Scroll down for MyersBizNet's preliminary Network TV Upfront Forecast.
Originally published April 13, 2015. Bottom Line: TV networks may still be the engine that drives the marketing train, but advertisers are not convinced they need first-class seats nor are they overly concerned they'll miss the train if they're late to the station.
There's a debate going on among TV buyers and sellers about prospects for the upcoming network TV Upfront season, but the overall consensus is a negative outlook. MyersBizNet is projecting a more negative outcome than last year, when broadcast network TV volume declined 7.9% and cable network revenue declined 4.8%. These declines were partially offset by double digit growth in the networks' digital ad revenues. Some senior agency executives foresee an overall drop in broadcast network TV spending of as much as 12% and a decline of as much as 6% in network cable spending, and possibly more. Scroll down for the average estimates of selected advertiser and agency executives.
The investments made by networks in Upfront presentations and parties are just basic table stakes that may prove to be too little and too early. The Upfront season seems headed into mid-July unless broadcast networks opt to take share at the expense of unit costs and CPM – a somewhat unlikely scenario. They're more likely to hold out for higher CPMs and take their chances in the scatter market.
CBS, Turner Broadcasting, Viacom, NBCU and Discovery have made meaningful seven figure investments in advanced metrics and data to provide marketers and their agencies with incentives to increase their share of market. A few networks, notably AMC, FX and Hallmark have positive ratings and original content stories that will buoy them in a difficult market. Fox has Empire. ESPN, Turner and NBCU have good sports stories, but Fox Sports will take some share. NBCU Hispanic and Univision offer attractive options. The Weather Channel is depending on its dominant digital presence and geographically addressable opportunities to weather the storm.
But even these networks will find strong headwinds as they're confronted by a perfect storm that is driving down overall ad spending, pushing budgets into alternate video options, and depressing per-unit and cost-per-thousand costs. Below are the early forecasts of selected senior agency and advertiser executives, who anticipate:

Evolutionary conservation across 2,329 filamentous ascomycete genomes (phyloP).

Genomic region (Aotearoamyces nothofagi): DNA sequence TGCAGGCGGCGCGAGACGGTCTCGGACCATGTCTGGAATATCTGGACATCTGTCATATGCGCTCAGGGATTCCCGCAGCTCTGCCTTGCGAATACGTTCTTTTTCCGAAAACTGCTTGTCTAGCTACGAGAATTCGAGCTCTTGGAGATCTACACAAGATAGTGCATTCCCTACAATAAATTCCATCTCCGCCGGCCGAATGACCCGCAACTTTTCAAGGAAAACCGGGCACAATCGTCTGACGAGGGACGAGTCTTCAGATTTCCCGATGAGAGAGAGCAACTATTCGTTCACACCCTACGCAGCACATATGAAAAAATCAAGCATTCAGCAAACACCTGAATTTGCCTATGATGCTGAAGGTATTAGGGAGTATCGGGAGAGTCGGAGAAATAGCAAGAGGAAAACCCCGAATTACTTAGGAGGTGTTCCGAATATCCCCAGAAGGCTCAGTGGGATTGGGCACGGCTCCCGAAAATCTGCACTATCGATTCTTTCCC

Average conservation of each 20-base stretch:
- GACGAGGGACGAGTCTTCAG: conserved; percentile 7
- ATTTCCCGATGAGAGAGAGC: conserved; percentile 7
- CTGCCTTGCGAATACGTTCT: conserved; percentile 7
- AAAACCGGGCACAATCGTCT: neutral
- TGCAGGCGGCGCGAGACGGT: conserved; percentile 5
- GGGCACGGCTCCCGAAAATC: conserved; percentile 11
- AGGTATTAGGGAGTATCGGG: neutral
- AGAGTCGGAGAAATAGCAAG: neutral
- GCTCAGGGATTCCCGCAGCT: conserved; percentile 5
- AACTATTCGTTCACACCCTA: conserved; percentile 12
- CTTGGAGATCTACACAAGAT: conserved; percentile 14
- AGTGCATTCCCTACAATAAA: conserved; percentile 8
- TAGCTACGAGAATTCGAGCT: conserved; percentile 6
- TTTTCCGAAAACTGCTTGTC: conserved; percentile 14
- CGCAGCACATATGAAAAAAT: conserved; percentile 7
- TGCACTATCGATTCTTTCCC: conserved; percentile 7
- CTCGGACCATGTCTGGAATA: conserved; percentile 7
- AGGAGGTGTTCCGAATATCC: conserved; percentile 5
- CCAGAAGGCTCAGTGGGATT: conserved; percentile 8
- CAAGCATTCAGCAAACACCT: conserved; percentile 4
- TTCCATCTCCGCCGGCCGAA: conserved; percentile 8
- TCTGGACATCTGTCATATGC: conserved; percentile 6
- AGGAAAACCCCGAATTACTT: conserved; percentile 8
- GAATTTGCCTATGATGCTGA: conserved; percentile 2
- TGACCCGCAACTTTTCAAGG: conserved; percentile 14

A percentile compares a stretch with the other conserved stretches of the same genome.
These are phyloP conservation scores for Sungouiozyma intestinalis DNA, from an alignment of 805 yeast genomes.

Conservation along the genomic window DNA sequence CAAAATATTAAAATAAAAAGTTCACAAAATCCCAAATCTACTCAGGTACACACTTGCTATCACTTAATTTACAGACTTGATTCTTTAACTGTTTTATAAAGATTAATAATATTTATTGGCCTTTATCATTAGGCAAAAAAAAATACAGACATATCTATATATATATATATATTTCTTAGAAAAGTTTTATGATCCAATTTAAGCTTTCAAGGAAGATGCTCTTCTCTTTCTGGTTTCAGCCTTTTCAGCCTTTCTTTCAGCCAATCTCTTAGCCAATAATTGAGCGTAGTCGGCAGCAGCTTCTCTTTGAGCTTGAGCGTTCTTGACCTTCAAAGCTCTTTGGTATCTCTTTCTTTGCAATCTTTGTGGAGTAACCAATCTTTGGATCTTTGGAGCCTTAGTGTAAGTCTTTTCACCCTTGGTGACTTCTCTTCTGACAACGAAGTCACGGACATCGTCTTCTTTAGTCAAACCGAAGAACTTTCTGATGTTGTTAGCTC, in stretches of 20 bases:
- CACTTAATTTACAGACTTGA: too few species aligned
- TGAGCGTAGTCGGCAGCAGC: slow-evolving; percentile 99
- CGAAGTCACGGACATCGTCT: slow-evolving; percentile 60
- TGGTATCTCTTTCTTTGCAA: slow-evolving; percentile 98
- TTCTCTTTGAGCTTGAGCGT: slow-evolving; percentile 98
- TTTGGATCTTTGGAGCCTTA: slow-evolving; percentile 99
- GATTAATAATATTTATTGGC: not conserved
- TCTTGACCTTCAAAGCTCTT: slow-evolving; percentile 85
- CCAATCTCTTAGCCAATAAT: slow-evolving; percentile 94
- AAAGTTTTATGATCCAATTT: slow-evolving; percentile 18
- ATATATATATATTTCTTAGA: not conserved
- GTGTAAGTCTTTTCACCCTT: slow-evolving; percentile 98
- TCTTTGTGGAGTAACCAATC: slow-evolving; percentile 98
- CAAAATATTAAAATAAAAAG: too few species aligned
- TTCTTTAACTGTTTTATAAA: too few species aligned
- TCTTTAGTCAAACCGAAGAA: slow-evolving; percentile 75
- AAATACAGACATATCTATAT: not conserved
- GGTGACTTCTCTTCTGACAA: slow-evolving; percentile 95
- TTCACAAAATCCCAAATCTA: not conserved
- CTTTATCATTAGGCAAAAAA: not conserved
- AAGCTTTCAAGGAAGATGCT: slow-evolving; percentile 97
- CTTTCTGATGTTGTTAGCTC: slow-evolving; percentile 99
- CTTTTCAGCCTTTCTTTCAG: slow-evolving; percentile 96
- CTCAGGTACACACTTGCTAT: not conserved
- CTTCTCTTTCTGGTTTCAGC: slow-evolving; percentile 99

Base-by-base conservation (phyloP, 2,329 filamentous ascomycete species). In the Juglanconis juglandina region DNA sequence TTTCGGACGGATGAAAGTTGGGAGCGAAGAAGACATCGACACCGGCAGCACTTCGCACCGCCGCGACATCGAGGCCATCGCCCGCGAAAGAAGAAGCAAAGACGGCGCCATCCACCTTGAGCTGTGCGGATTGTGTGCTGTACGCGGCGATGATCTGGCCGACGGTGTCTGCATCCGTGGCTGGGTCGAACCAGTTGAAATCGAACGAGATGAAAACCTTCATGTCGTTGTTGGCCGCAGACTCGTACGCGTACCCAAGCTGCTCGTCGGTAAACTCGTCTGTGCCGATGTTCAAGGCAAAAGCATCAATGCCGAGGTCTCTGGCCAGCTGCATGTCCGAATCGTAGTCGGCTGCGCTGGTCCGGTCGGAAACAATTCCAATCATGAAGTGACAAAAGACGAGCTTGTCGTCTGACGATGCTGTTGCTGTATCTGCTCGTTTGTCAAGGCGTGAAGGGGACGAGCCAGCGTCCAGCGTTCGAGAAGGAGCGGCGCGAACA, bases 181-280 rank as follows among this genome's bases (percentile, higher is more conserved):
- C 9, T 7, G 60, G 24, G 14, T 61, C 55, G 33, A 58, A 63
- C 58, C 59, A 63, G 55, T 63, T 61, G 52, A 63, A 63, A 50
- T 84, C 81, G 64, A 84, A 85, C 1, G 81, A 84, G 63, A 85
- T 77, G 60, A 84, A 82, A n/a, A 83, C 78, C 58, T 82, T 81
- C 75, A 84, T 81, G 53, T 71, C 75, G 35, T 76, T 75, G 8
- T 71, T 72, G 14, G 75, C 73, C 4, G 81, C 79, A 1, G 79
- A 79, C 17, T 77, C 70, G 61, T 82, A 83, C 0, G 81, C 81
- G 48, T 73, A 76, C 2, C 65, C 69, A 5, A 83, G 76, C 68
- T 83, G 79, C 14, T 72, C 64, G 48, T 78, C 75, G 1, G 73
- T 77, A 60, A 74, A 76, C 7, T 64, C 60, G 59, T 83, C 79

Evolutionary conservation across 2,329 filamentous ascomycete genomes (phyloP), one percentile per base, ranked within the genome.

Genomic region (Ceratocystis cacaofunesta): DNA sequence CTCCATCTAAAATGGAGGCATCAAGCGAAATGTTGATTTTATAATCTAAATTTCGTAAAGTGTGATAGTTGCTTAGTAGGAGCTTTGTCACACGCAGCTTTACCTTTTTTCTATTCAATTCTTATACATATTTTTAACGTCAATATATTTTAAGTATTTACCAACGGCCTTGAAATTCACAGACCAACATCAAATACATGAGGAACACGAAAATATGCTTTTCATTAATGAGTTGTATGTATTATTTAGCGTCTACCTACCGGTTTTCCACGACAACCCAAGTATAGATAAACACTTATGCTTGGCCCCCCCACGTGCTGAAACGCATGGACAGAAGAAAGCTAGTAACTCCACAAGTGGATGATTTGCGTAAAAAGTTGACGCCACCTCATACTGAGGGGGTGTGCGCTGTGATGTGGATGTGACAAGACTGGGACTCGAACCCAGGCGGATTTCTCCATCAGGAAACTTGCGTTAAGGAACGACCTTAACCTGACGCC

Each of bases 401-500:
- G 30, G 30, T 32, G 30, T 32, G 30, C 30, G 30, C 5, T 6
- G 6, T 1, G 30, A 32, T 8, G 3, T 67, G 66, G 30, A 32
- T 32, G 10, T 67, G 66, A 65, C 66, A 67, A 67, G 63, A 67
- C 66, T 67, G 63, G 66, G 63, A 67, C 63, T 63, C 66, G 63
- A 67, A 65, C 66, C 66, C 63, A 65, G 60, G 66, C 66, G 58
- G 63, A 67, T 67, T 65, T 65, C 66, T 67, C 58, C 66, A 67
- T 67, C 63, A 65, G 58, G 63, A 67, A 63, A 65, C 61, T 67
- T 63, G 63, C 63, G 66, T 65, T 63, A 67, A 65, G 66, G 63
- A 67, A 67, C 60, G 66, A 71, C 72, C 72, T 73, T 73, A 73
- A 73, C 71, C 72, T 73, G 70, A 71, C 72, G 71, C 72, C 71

a smaller share of their network TV budgets moving in this year's Upfront;
more money moving to alternative video options;
increased procurement-based pricing pressures;
and overall reductions in total ad spending even as the overall economy improves.
While network executives point to the most new car introductions in years, auto execs counter that the majority of TV support for these introductions will go to local and regional television support. Many of the fastest growing new companies and categories are marketed almost exclusively through digital media. Major marketers are shifting budgets to Facebook, Google, Twitter and other digital options, with Facebook and YouTube aggressively incentivizing advertisers. Simulmedia is gaining both acceptance and momentum. And print media has awakened as companies like Time Inc, Hearst, Rodale, New York Times and Conde Nast provide quality video content with compelling native content and innovative solutions. Digital video OOH offers an expanding array of viable inventory and there is an endless supply of inexpensive lower quality video inventory available through programmatic systems.
|MyersBizNet Upfront Spending Volume|
|Broadcast Legacy Revenue Volume||-7.9%||-9.8%|
|Broadcast Digital Video Revenue Volume||24.0%||18.0%|
|Cable Legacy Revenue Volume||-4.8%||-5.2%|
|Cable Digital Revenue Volume||16.0%||12.0%|
|All data is based on estimates compiled from multiple sources. MyersBizNet|
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